Refugees, Budapest station, Hungary. Credit: Rebecca Harms
via Wikimedia Commons

 AS I write this I have a sense of déjà vu.
Public health professionals as far back as the 6th ECTMIH conference [2009], which I attended, recognised that very little was being done in Europe to address mass migration (at that time from Sub-Saharan Africa). Travel medicine specialists were refocusing their research onto migration and asking why this was not being reflected in travel medicine text books and journals.

“Does anyone ever ask if migrants suffer from diarrhoea?” asked Manuel Corachan [CRESIB, Spain], one of the plenary lecturers at the conference.  

At that time, Italy (conference host) was bearing the brunt of illegal migration. The conference debated the needs of illegal migrants to Italy, the importance to public health in the host country of giving them access to health services and of having an awareness of disease prevalence & cultural attitudes in the migrant’s home country.  In 2011, the  organisers of ECTMIH , the Federation of European Societies for Tropical Medicine and International Health (FESTMIH) devoted the entire conference to “global change, migration & health”. 

But this foresight was not just ethically driven, it was in expectation of mass migration into Europe due to climate change.

What we are now seeing, less than 6 years later, headlining our daily news and social media is a trial run for what is to come. What was previously perceived as a problem arising out of climate change has hit the EU earlier than might have been anticipated because of people fleeing conflict and dictatorship.

The numbers feel overwhelming, as we see wave after wave of humanity (mainly families) trek across Europe and across our screens, but in reality 95% of Syrian refugees are in Lebanon and Syria. 

There are nearly 60 million forcibly displaced people across the world; nearly 20 million refugees and 86% of them [UNHCR end2014 figures] are hosted in poor countries.  UN agencies such as World Food Programme,  UNICEF and the refugee agency (UNHCR) are struggling to provide food & water, shelter & sanitation to Syrians in camps in Jordan, Lebanon (where 1 in 4 of the population are refugees), Iraq and Turkey. Most of those who make it to Europe are middle class and educated: they had the money to finance their escape.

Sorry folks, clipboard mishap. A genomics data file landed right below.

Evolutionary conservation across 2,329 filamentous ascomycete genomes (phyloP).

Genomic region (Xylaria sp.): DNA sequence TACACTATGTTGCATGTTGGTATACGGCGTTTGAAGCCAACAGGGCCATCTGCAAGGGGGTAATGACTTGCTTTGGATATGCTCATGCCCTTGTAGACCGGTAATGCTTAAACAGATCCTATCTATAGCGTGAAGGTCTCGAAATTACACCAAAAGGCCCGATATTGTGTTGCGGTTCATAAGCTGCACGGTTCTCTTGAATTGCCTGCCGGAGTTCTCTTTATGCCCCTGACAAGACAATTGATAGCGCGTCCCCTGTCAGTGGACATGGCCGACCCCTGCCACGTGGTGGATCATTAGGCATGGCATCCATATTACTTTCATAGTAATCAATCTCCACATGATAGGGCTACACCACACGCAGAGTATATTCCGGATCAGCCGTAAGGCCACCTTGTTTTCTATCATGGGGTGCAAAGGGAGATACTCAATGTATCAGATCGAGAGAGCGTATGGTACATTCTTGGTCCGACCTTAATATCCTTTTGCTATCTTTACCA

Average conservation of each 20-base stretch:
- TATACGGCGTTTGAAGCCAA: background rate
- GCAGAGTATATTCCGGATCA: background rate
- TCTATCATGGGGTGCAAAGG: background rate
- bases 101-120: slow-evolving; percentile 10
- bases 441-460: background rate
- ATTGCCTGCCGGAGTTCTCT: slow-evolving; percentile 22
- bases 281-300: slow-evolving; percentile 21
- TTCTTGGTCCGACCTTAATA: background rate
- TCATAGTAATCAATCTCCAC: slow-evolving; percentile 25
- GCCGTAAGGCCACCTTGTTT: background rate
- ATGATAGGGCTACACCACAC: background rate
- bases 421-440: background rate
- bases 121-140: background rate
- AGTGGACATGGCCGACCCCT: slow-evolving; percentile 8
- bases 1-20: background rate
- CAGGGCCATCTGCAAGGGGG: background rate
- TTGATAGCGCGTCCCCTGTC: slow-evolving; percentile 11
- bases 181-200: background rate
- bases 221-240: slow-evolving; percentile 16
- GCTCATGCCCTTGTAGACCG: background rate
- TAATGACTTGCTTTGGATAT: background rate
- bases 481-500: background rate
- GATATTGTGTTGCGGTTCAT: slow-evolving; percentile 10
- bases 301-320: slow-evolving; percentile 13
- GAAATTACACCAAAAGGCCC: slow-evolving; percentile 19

A similar though not so televisual crisis is happening to Indonesia

What we need is compassion for the refugees. And with that compassion can accrue economic benefits to western countries with an ageing population (such as Germany). We must drive our governments to cooperate; to step up to the plate and provide a proper, more strategic plan. Whatever changes and lessons we all learn (governments, public health professionals and the public) in handling this crisis will stand us in good stead for the future as the water levels rise and even more substantial numbers make the move across the planet.

In the News:

  1. Scientists trapped by hungry polar bears… melting sea-ice  is keeping the bears on land for longer
  2. FAQs specific to the health needs of refugees… the WHO has published a detailed set of FAQs for refugees and migrants arriving in Europe.
  3. Focus on Disability: Reshape mental healthcare in crises… task-sharing (healthcare delivered by non-specialists, usually primary healthcare workers) is seen as a solution to mental health illness in refugee camps.
  4. Providing preventive care to migrants saves money, study finds
  5. The 'vital' role of mobile phones for refugees and migrants

CABI’s Global Health database has 6700 records on the health issues of refugees and migrants displaced through conflict.

 Learn more by signing up to Global Health Knowledge base updates for free at:

This month, September, unsurprisingly the topic is Migration: the public health angle.


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Lessons for dealing with today's migrant crisis from the last one

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